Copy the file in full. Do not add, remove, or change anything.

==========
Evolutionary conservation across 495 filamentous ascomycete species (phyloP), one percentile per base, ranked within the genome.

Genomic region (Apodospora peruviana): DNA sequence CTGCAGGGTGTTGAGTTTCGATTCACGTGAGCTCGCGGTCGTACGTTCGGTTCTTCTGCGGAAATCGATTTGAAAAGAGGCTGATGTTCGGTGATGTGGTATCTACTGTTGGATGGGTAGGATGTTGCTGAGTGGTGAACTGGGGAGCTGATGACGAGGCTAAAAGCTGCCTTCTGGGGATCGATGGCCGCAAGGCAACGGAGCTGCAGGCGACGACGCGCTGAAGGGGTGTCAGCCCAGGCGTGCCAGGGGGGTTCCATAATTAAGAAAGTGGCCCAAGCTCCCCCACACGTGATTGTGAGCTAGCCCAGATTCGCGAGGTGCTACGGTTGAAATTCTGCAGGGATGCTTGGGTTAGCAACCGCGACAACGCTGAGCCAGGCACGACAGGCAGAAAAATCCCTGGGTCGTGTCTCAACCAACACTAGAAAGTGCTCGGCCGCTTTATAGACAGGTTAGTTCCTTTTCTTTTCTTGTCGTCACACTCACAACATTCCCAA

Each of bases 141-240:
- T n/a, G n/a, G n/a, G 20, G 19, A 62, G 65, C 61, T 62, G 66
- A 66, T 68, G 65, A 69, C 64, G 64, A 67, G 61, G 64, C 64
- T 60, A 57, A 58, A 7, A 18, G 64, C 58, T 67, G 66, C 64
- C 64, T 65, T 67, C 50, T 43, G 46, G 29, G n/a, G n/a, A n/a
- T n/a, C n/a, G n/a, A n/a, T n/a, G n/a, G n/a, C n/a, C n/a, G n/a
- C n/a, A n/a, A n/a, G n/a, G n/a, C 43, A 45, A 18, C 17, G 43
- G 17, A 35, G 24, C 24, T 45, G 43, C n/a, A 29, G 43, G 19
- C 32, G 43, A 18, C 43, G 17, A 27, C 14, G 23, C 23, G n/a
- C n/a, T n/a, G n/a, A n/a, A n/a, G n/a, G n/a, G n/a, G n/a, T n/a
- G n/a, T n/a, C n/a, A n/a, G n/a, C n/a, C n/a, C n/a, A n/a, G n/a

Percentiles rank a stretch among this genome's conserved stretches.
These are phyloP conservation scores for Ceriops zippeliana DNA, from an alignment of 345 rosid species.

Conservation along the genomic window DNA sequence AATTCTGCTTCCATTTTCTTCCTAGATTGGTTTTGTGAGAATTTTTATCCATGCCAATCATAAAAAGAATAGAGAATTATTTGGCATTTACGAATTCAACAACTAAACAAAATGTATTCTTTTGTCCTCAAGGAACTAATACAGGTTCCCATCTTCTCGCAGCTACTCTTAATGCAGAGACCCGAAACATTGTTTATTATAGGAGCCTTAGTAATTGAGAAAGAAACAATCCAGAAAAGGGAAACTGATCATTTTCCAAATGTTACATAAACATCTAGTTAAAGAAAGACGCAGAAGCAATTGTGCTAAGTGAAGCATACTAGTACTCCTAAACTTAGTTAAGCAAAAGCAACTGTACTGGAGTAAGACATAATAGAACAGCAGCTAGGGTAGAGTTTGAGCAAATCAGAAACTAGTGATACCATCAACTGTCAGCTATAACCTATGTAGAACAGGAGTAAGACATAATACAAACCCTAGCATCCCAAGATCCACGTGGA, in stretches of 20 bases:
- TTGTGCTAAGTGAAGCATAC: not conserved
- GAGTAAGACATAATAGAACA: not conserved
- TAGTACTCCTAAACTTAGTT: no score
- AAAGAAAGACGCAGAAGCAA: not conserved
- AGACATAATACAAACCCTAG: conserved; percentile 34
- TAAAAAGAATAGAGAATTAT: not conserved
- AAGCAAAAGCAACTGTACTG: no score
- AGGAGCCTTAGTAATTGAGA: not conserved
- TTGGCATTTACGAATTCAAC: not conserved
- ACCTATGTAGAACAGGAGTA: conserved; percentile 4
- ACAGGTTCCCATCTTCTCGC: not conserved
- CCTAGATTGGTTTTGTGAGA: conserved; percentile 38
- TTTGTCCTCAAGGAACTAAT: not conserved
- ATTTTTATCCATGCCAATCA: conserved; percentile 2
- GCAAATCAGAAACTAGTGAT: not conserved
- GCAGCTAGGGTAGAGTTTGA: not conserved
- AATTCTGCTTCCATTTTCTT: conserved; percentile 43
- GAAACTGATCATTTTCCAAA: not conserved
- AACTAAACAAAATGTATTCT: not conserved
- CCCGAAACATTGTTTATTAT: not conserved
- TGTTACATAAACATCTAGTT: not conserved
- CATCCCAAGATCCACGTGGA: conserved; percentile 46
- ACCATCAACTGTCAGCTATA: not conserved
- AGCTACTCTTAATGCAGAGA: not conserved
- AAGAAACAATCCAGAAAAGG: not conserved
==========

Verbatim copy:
Evolutionary conservation across 495 filamentous ascomycete species (phyloP), one percentile per base, ranked within the genome.

Genomic region (Apodospora peruviana): DNA sequence CTGCAGGGTGTTGAGTTTCGATTCACGTGAGCTCGCGGTCGTACGTTCGGTTCTTCTGCGGAAATCGATTTGAAAAGAGGCTGATGTTCGGTGATGTGGTATCTACTGTTGGATGGGTAGGATGTTGCTGAGTGGTGAACTGGGGAGCTGATGACGAGGCTAAAAGCTGCCTTCTGGGGATCGATGGCCGCAAGGCAACGGAGCTGCAGGCGACGACGCGCTGAAGGGGTGTCAGCCCAGGCGTGCCAGGGGGGTTCCATAATTAAGAAAGTGGCCCAAGCTCCCCCACACGTGATTGTGAGCTAGCCCAGATTCGCGAGGTGCTACGGTTGAAATTCTGCAGGGATGCTTGGGTTAGCAACCGCGACAACGCTGAGCCAGGCACGACAGGCAGAAAAATCCCTGGGTCGTGTCTCAACCAACACTAGAAAGTGCTCGGCCGCTTTATAGACAGGTTAGTTCCTTTTCTTTTCTTGTCGTCACACTCACAACATTCCCAA

Each of bases 141-240:
- T n/a, G n/a, G n/a, G 20, G 19, A 62, G 65, C 61, T 62, G 66
- A 66, T 68, G 65, A 69, C 64, G 64, A 67, G 61, G 64, C 64
- T 60, A 57, A 58, A 7, A 18, G 64, C 58, T 67, G 66, C 64
- C 64, T 65, T 67, C 50, T 43, G 46, G 29, G n/a, G n/a, A n/a
- T n/a, C n/a, G n/a, A n/a, T n/a, G n/a, G n/a, C n/a, C n/a, G n/a
- C n/a, A n/a, A n/a, G n/a, G n/a, C 43, A 45, A 18, C 17, G 43
- G 17, A 35, G 24, C 24, T 45, G 43, C n/a, A 29, G 43, G 19
- C 32, G 43, A 18, C 43, G 17, A 27, C 14, G 23, C 23, G n/a
- C n/a, T n/a, G n/a, A n/a, A n/a, G n/a, G n/a, G n/a, G n/a, T n/a
- G n/a, T n/a, C n/a, A n/a, G n/a, C n/a, C n/a, C n/a, A n/a, G n/a

Percentiles rank a stretch among this genome's conserved stretches.
These are phyloP conservation scores for Ceriops zippeliana DNA, from an alignment of 345 rosid species.

Conservation along the genomic window DNA sequence AATTCTGCTTCCATTTTCTTCCTAGATTGGTTTTGTGAGAATTTTTATCCATGCCAATCATAAAAAGAATAGAGAATTATTTGGCATTTACGAATTCAACAACTAAACAAAATGTATTCTTTTGTCCTCAAGGAACTAATACAGGTTCCCATCTTCTCGCAGCTACTCTTAATGCAGAGACCCGAAACATTGTTTATTATAGGAGCCTTAGTAATTGAGAAAGAAACAATCCAGAAAAGGGAAACTGATCATTTTCCAAATGTTACATAAACATCTAGTTAAAGAAAGACGCAGAAGCAATTGTGCTAAGTGAAGCATACTAGTACTCCTAAACTTAGTTAAGCAAAAGCAACTGTACTGGAGTAAGACATAATAGAACAGCAGCTAGGGTAGAGTTTGAGCAAATCAGAAACTAGTGATACCATCAACTGTCAGCTATAACCTATGTAGAACAGGAGTAAGACATAATACAAACCCTAGCATCCCAAGATCCACGTGGA, in stretches of 20 bases:
- TTGTGCTAAGTGAAGCATAC: not conserved
- GAGTAAGACATAATAGAACA: not conserved
- TAGTACTCCTAAACTTAGTT: no score
- AAAGAAAGACGCAGAAGCAA: not conserved
- AGACATAATACAAACCCTAG: conserved; percentile 34
- TAAAAAGAATAGAGAATTAT: not conserved
- AAGCAAAAGCAACTGTACTG: no score
- AGGAGCCTTAGTAATTGAGA: not conserved
- TTGGCATTTACGAATTCAAC: not conserved
- ACCTATGTAGAACAGGAGTA: conserved; percentile 4
- ACAGGTTCCCATCTTCTCGC: not conserved
- CCTAGATTGGTTTTGTGAGA: conserved; percentile 38
- TTTGTCCTCAAGGAACTAAT: not conserved
- ATTTTTATCCATGCCAATCA: conserved; percentile 2
- GCAAATCAGAAACTAGTGAT: not conserved
- GCAGCTAGGGTAGAGTTTGA: not conserved
- AATTCTGCTTCCATTTTCTT: conserved; percentile 43
- GAAACTGATCATTTTCCAAA: not conserved
- AACTAAACAAAATGTATTCT: not conserved
- CCCGAAACATTGTTTATTAT: not conserved
- TGTTACATAAACATCTAGTT: not conserved
- CATCCCAAGATCCACGTGGA: conserved; percentile 46
- ACCATCAACTGTCAGCTATA: not conserved
- AGCTACTCTTAATGCAGAGA: not conserved
- AAGAAACAATCCAGAAAAGG: not conserved